Skysona functions by delivering transduced hematopoietic stem cells into cerebral microglia expressing the adrenoleukodystrophy protein (ALDP), which helps produce functional protein levels in the brain. Bluebird has treated 67 patients with follow-up durations of up to seven years. After its approval, Boston Children’s Division of Hematology/Oncology Hospital Chief expressed the significance of the drug being offered at the hospital. "After supporting the clinical development of SKYSONA for nearly a decade as a study site, Boston Children’s Hospital is extremely pleased that an FDA-approved therapy is now available for children who urgently need new therapies.”

In 2021, after struggling with securing reimbursement agreements with European payers for its gene therapies, Bluebird bio announced its decision to withdraw Skysona from the European market as part of its operations wind-down in the region and to the focus on the U.S. market.

4. Zynteglo, bluebird bio, beta-thalassemia

U.S. list price: $2.8 million

The FDA gave its nod to bluebird's beti-cel, branded Zynteglo, in August of 2022, making it the first cell-based gene therapy for the treatment of adult and pediatric patients with beta-thalassemia who require regular red blood cell transfusions. 

Beta-thalassemia is a rare genetic blood disease characterized by mutations in the beta-globin gene, resulting in significantly reduced or absent adult hemoglobin production. Previously, patients with the severe form had to rely on regular blood transfusions. According to a report by Research and Marketscosts of treatment for transfusion-dependent thalassemia vary across countries, ranging from $563 to $128,062. However, beti-cel's approach, which involves adding functional copies of a modified form of the B-globin gene into the patients' hematopoietic stem cells, offers hope for a transformative one time treatment options.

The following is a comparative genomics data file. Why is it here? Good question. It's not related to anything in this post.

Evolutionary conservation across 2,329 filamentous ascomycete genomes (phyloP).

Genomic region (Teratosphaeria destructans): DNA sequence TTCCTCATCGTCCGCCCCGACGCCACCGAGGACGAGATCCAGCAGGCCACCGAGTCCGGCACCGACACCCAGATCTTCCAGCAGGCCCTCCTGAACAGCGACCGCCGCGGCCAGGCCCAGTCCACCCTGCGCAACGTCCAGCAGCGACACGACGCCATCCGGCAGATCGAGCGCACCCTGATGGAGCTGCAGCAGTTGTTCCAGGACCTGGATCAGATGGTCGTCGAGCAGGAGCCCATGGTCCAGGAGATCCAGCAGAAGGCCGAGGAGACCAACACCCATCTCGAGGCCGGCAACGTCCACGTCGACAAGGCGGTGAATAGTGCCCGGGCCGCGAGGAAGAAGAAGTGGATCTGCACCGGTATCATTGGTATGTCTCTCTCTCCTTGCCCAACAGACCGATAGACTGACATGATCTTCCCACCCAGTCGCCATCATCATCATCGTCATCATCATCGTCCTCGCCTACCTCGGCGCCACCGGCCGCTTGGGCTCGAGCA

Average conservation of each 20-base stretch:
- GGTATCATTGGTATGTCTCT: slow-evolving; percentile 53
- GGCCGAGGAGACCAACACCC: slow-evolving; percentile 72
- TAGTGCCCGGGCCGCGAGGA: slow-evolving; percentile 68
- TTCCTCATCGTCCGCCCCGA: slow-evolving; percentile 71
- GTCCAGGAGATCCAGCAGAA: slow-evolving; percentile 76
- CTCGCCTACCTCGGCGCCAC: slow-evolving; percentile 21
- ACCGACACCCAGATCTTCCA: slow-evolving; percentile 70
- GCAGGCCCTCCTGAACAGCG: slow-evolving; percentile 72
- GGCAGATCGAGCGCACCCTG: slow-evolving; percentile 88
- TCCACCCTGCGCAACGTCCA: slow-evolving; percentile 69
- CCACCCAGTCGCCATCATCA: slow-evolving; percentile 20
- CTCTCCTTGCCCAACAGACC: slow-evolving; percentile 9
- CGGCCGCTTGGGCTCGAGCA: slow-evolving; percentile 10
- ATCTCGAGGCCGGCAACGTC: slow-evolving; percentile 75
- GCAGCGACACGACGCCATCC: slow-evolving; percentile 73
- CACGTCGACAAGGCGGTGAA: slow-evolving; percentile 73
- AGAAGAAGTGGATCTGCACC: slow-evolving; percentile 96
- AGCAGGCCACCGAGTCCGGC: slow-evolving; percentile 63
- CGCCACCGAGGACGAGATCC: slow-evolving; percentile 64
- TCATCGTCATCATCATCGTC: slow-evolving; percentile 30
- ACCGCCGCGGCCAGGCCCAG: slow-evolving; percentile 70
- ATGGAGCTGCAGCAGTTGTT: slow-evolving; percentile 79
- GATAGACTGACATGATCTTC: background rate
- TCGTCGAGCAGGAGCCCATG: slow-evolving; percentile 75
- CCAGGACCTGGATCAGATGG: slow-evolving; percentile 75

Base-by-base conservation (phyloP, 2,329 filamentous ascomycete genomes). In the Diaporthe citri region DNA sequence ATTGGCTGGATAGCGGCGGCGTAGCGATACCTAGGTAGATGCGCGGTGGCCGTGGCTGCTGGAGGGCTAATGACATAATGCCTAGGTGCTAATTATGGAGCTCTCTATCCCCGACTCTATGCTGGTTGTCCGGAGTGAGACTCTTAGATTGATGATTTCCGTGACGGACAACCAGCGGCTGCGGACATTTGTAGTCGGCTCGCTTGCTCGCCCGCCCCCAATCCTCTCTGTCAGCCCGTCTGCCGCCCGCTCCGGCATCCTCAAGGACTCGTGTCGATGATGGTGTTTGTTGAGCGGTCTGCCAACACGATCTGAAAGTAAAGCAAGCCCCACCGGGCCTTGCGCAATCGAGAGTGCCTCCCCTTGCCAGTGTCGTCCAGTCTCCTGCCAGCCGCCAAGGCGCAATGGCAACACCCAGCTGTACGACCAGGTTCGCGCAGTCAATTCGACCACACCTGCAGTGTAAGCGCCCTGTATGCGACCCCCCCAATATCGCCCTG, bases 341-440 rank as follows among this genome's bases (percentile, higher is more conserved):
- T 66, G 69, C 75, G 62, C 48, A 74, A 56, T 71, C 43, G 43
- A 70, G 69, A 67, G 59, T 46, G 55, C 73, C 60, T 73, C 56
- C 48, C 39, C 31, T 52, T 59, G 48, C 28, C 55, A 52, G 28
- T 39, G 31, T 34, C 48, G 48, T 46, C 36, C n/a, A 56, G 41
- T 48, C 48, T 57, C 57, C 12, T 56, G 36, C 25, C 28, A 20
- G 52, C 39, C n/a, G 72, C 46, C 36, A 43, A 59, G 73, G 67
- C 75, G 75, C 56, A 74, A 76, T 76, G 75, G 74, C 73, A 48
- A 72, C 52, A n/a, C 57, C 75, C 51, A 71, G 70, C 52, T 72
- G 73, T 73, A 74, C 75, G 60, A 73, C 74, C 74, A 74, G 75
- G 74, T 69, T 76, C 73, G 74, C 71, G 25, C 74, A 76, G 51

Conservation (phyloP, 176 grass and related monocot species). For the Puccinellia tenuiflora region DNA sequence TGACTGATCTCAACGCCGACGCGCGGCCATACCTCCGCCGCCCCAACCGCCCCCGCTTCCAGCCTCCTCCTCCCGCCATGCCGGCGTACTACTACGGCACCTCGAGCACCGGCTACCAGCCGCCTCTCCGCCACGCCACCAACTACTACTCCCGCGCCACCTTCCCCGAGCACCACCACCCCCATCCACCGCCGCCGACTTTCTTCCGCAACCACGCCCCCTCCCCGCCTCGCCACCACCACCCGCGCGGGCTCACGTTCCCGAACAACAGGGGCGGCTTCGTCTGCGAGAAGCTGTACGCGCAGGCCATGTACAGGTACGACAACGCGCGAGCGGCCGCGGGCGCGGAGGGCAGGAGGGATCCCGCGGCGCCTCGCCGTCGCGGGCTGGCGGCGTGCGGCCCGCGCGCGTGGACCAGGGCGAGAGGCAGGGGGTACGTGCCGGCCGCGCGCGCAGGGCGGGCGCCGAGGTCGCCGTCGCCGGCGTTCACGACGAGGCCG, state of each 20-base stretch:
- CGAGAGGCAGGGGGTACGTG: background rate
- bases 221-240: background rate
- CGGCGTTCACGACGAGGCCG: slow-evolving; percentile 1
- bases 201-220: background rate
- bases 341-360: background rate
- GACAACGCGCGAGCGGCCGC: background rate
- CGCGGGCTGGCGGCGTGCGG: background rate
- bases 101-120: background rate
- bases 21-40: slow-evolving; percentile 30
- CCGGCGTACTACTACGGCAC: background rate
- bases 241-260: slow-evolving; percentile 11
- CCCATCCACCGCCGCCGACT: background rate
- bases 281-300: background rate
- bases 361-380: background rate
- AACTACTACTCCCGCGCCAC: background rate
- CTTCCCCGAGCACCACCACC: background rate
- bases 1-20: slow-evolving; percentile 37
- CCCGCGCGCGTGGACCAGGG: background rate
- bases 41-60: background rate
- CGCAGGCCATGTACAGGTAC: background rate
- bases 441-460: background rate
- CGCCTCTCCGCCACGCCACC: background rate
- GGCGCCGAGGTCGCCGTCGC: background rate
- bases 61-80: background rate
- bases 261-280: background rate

5. Zolgensma, Novartis, spinal muscular atrophy

U.S. list price: $2.5 million

Zolgensma is a one-time treatment that delivers a functional copy of the survival motor neuron (SMN) gene to motor neuron cells, improving muscle movement and survival in SMA patients. The drug received Fast Track, Breakthrough Therapy, Priority Review  and Orphan Drug designations.

Initially developed by AveXis, Novartis got its hands on the drug through its 2018, 8.7 billion acquisition of the firm.  In 2019, Zolgensma received approval as a groundbreaking treatment for infants with Type 1 SMA, but it also came with a groundbreaking price. The original cost of $2.125 million exceeded the typical cost-effectiveness threshold, as analyzed by the Institute for Clinical and Economic Review. Cost-effectiveness analysis compares costs and outcomes of policy options, using ratios to measure additional health gained per unit of resources spent. To mitigate the high price, the company introduced flexible payment models, such as spreading the cost over five years and only requiring payment if the treatment remains effective. 

This approach aligns Zolgensma's annual cost with that of Spinraza, another treatment for SMA patients, during those years and has become common for expensive, one-time gene therapies in the U.S. The strategy has proven successful, with Novartis securing favorable coverage policies for Zolgensma, encompassing approximately 97% of patients with commercial insurance and 86% with Medicaid, according to the company's spokesperson. 

About the Author

Andrea Corona | Senior Editor